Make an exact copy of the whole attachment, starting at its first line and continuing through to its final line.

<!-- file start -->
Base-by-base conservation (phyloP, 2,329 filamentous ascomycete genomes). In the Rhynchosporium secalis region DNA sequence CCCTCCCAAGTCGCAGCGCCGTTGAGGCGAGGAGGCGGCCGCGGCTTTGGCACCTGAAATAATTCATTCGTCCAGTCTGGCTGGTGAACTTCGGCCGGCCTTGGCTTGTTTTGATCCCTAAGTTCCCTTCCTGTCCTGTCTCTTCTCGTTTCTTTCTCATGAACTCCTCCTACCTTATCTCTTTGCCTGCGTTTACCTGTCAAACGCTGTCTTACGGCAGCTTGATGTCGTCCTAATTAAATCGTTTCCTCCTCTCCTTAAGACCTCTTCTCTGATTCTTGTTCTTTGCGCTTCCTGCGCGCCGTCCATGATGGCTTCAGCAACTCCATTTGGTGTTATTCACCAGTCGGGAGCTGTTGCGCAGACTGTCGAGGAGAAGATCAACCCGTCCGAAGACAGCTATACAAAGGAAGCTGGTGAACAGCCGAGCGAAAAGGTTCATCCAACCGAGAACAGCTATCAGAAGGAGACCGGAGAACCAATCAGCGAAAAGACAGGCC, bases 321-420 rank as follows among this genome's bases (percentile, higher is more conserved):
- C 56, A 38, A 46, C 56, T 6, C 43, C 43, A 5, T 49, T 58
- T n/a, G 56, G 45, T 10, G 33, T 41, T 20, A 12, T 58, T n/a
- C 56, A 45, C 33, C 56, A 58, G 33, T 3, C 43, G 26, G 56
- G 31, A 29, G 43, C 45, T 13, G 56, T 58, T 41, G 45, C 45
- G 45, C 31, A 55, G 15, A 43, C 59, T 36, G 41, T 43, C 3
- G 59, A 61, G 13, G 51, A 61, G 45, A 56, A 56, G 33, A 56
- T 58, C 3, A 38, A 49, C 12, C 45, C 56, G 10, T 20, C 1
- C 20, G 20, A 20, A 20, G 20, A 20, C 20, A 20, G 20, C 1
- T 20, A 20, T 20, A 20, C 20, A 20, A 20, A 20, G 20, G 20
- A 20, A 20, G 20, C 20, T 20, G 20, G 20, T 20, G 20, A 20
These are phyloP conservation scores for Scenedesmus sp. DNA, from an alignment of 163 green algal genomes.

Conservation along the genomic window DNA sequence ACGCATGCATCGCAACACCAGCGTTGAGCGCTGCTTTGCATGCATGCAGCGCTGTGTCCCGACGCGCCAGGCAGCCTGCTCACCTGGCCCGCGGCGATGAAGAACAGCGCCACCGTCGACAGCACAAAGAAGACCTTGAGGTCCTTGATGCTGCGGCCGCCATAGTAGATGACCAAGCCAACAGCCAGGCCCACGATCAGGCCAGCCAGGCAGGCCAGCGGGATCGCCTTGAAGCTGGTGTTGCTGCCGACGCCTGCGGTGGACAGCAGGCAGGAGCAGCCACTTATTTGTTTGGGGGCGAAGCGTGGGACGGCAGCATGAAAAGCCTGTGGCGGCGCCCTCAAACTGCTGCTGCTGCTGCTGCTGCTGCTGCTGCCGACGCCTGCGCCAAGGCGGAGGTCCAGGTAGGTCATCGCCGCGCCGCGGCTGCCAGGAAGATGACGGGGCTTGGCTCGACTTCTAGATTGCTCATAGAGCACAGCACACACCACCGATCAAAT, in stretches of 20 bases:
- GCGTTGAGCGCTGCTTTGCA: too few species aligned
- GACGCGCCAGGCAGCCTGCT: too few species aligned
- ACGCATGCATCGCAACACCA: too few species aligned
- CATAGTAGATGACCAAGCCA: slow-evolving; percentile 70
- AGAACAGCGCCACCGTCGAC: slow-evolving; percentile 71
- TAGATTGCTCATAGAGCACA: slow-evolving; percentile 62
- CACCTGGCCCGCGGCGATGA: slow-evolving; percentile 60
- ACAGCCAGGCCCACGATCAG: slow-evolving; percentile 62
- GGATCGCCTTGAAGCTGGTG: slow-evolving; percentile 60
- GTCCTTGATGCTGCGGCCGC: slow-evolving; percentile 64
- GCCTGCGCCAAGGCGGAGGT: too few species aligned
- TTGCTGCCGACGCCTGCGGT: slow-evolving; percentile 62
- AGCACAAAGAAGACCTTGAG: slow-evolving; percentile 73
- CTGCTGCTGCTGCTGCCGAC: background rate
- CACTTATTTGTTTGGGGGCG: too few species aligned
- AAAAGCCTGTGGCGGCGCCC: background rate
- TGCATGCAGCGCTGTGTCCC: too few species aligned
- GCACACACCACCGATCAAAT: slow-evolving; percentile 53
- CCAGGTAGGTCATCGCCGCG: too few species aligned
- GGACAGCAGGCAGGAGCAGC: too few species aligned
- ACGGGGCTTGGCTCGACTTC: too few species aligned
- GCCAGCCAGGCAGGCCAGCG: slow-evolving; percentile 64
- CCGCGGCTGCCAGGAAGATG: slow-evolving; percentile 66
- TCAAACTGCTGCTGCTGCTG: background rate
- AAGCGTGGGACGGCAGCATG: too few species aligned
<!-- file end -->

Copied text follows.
Base-by-base conservation (phyloP, 2,329 filamentous ascomycete genomes). In the Rhynchosporium secalis region DNA sequence CCCTCCCAAGTCGCAGCGCCGTTGAGGCGAGGAGGCGGCCGCGGCTTTGGCACCTGAAATAATTCATTCGTCCAGTCTGGCTGGTGAACTTCGGCCGGCCTTGGCTTGTTTTGATCCCTAAGTTCCCTTCCTGTCCTGTCTCTTCTCGTTTCTTTCTCATGAACTCCTCCTACCTTATCTCTTTGCCTGCGTTTACCTGTCAAACGCTGTCTTACGGCAGCTTGATGTCGTCCTAATTAAATCGTTTCCTCCTCTCCTTAAGACCTCTTCTCTGATTCTTGTTCTTTGCGCTTCCTGCGCGCCGTCCATGATGGCTTCAGCAACTCCATTTGGTGTTATTCACCAGTCGGGAGCTGTTGCGCAGACTGTCGAGGAGAAGATCAACCCGTCCGAAGACAGCTATACAAAGGAAGCTGGTGAACAGCCGAGCGAAAAGGTTCATCCAACCGAGAACAGCTATCAGAAGGAGACCGGAGAACCAATCAGCGAAAAGACAGGCC, bases 321-420 rank as follows among this genome's bases (percentile, higher is more conserved):
- C 56, A 38, A 46, C 56, T 6, C 43, C 43, A 5, T 49, T 58
- T n/a, G 56, G 45, T 10, G 33, T 41, T 20, A 12, T 58, T n/a
- C 56, A 45, C 33, C 56, A 58, G 33, T 3, C 43, G 26, G 56
- G 31, A 29, G 43, C 45, T 13, G 56, T 58, T 41, G 45, C 45
- G 45, C 31, A 55, G 15, A 43, C 59, T 36, G 41, T 43, C 3
- G 59, A 61, G 13, G 51, A 61, G 45, A 56, A 56, G 33, A 56
- T 58, C 3, A 38, A 49, C 12, C 45, C 56, G 10, T 20, C 1
- C 20, G 20, A 20, A 20, G 20, A 20, C 20, A 20, G 20, C 1
- T 20, A 20, T 20, A 20, C 20, A 20, A 20, A 20, G 20, G 20
- A 20, A 20, G 20, C 20, T 20, G 20, G 20, T 20, G 20, A 20
These are phyloP conservation scores for Scenedesmus sp. DNA, from an alignment of 163 green algal genomes.

Conservation along the genomic window DNA sequence ACGCATGCATCGCAACACCAGCGTTGAGCGCTGCTTTGCATGCATGCAGCGCTGTGTCCCGACGCGCCAGGCAGCCTGCTCACCTGGCCCGCGGCGATGAAGAACAGCGCCACCGTCGACAGCACAAAGAAGACCTTGAGGTCCTTGATGCTGCGGCCGCCATAGTAGATGACCAAGCCAACAGCCAGGCCCACGATCAGGCCAGCCAGGCAGGCCAGCGGGATCGCCTTGAAGCTGGTGTTGCTGCCGACGCCTGCGGTGGACAGCAGGCAGGAGCAGCCACTTATTTGTTTGGGGGCGAAGCGTGGGACGGCAGCATGAAAAGCCTGTGGCGGCGCCCTCAAACTGCTGCTGCTGCTGCTGCTGCTGCTGCTGCCGACGCCTGCGCCAAGGCGGAGGTCCAGGTAGGTCATCGCCGCGCCGCGGCTGCCAGGAAGATGACGGGGCTTGGCTCGACTTCTAGATTGCTCATAGAGCACAGCACACACCACCGATCAAAT, in stretches of 20 bases:
- GCGTTGAGCGCTGCTTTGCA: too few species aligned
- GACGCGCCAGGCAGCCTGCT: too few species aligned
- ACGCATGCATCGCAACACCA: too few species aligned
- CATAGTAGATGACCAAGCCA: slow-evolving; percentile 70
- AGAACAGCGCCACCGTCGAC: slow-evolving; percentile 71
- TAGATTGCTCATAGAGCACA: slow-evolving; percentile 62
- CACCTGGCCCGCGGCGATGA: slow-evolving; percentile 60
- ACAGCCAGGCCCACGATCAG: slow-evolving; percentile 62
- GGATCGCCTTGAAGCTGGTG: slow-evolving; percentile 60
- GTCCTTGATGCTGCGGCCGC: slow-evolving; percentile 64
- GCCTGCGCCAAGGCGGAGGT: too few species aligned
- TTGCTGCCGACGCCTGCGGT: slow-evolving; percentile 62
- AGCACAAAGAAGACCTTGAG: slow-evolving; percentile 73
- CTGCTGCTGCTGCTGCCGAC: background rate
- CACTTATTTGTTTGGGGGCG: too few species aligned
- AAAAGCCTGTGGCGGCGCCC: background rate
- TGCATGCAGCGCTGTGTCCC: too few species aligned
- GCACACACCACCGATCAAAT: slow-evolving; percentile 53
- CCAGGTAGGTCATCGCCGCG: too few species aligned
- GGACAGCAGGCAGGAGCAGC: too few species aligned
- ACGGGGCTTGGCTCGACTTC: too few species aligned
- GCCAGCCAGGCAGGCCAGCG: slow-evolving; percentile 64
- CCGCGGCTGCCAGGAAGATG: slow-evolving; percentile 66
- TCAAACTGCTGCTGCTGCTG: background rate
- AAGCGTGGGACGGCAGCATG: too few species aligned